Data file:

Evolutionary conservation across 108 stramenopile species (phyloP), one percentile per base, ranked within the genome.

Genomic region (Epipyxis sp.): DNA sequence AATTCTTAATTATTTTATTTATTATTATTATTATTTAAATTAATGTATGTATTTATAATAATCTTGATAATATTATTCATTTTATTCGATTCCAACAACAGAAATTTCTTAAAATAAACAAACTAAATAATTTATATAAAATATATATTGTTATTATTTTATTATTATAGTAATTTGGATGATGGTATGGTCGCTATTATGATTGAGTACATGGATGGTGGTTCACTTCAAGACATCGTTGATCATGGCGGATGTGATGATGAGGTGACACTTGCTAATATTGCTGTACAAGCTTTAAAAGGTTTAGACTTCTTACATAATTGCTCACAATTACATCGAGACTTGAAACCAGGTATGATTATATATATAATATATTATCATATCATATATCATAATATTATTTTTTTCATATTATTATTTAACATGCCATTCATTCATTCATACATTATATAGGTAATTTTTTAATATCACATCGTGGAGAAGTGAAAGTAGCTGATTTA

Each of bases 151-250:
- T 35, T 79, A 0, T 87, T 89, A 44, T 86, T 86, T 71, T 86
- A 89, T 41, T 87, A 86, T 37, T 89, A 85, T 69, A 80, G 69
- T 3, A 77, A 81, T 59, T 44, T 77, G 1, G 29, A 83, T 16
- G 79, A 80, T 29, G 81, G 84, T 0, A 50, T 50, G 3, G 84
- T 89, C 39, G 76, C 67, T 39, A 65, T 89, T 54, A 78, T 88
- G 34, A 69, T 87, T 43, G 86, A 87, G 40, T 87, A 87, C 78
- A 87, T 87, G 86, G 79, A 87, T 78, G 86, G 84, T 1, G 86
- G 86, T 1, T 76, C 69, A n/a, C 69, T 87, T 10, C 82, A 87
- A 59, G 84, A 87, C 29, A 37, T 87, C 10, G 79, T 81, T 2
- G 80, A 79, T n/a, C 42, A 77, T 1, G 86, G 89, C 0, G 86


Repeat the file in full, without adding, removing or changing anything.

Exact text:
Evolutionary conservation across 108 stramenopile species (phyloP), one percentile per base, ranked within the genome.

Genomic region (Epipyxis sp.): DNA sequence AATTCTTAATTATTTTATTTATTATTATTATTATTTAAATTAATGTATGTATTTATAATAATCTTGATAATATTATTCATTTTATTCGATTCCAACAACAGAAATTTCTTAAAATAAACAAACTAAATAATTTATATAAAATATATATTGTTATTATTTTATTATTATAGTAATTTGGATGATGGTATGGTCGCTATTATGATTGAGTACATGGATGGTGGTTCACTTCAAGACATCGTTGATCATGGCGGATGTGATGATGAGGTGACACTTGCTAATATTGCTGTACAAGCTTTAAAAGGTTTAGACTTCTTACATAATTGCTCACAATTACATCGAGACTTGAAACCAGGTATGATTATATATATAATATATTATCATATCATATATCATAATATTATTTTTTTCATATTATTATTTAACATGCCATTCATTCATTCATACATTATATAGGTAATTTTTTAATATCACATCGTGGAGAAGTGAAAGTAGCTGATTTA

Each of bases 151-250:
- T 35, T 79, A 0, T 87, T 89, A 44, T 86, T 86, T 71, T 86
- A 89, T 41, T 87, A 86, T 37, T 89, A 85, T 69, A 80, G 69
- T 3, A 77, A 81, T 59, T 44, T 77, G 1, G 29, A 83, T 16
- G 79, A 80, T 29, G 81, G 84, T 0, A 50, T 50, G 3, G 84
- T 89, C 39, G 76, C 67, T 39, A 65, T 89, T 54, A 78, T 88
- G 34, A 69, T 87, T 43, G 86, A 87, G 40, T 87, A 87, C 78
- A 87, T 87, G 86, G 79, A 87, T 78, G 86, G 84, T 1, G 86
- G 86, T 1, T 76, C 69, A n/a, C 69, T 87, T 10, C 82, A 87
- A 59, G 84, A 87, C 29, A 37, T 87, C 10, G 79, T 81, T 2
- G 80, A 79, T n/a, C 42, A 77, T 1, G 86, G 89, C 0, G 86